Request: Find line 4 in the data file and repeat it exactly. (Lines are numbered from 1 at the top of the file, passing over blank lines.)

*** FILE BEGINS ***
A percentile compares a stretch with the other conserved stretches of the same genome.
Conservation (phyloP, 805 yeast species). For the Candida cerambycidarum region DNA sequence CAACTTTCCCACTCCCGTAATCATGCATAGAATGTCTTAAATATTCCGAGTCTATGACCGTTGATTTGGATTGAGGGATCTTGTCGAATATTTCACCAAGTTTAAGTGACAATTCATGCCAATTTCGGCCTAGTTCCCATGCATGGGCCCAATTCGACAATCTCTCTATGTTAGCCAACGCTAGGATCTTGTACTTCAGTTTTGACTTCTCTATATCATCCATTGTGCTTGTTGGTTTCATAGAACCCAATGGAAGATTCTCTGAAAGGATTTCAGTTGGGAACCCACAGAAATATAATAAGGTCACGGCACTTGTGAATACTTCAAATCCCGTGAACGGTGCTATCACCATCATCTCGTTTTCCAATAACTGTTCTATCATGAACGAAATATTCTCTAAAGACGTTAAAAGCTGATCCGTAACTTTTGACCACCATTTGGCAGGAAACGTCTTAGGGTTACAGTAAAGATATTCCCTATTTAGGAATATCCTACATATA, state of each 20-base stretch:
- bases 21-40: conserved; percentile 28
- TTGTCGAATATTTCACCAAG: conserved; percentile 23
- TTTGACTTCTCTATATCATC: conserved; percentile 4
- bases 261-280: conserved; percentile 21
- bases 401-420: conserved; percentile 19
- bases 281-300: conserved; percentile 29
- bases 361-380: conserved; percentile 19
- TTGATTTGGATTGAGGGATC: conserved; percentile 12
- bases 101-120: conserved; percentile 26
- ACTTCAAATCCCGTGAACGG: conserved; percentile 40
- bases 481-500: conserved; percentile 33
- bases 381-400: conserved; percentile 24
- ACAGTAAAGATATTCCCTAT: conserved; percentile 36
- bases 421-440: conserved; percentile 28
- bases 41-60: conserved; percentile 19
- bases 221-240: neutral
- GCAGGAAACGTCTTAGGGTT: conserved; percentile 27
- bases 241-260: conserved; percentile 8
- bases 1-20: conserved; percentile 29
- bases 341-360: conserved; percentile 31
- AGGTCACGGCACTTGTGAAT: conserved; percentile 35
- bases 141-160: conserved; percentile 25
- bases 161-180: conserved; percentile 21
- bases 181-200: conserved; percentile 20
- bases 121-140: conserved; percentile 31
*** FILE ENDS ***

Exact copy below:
- TTGTCGAATATTTCACCAAG: conserved; percentile 23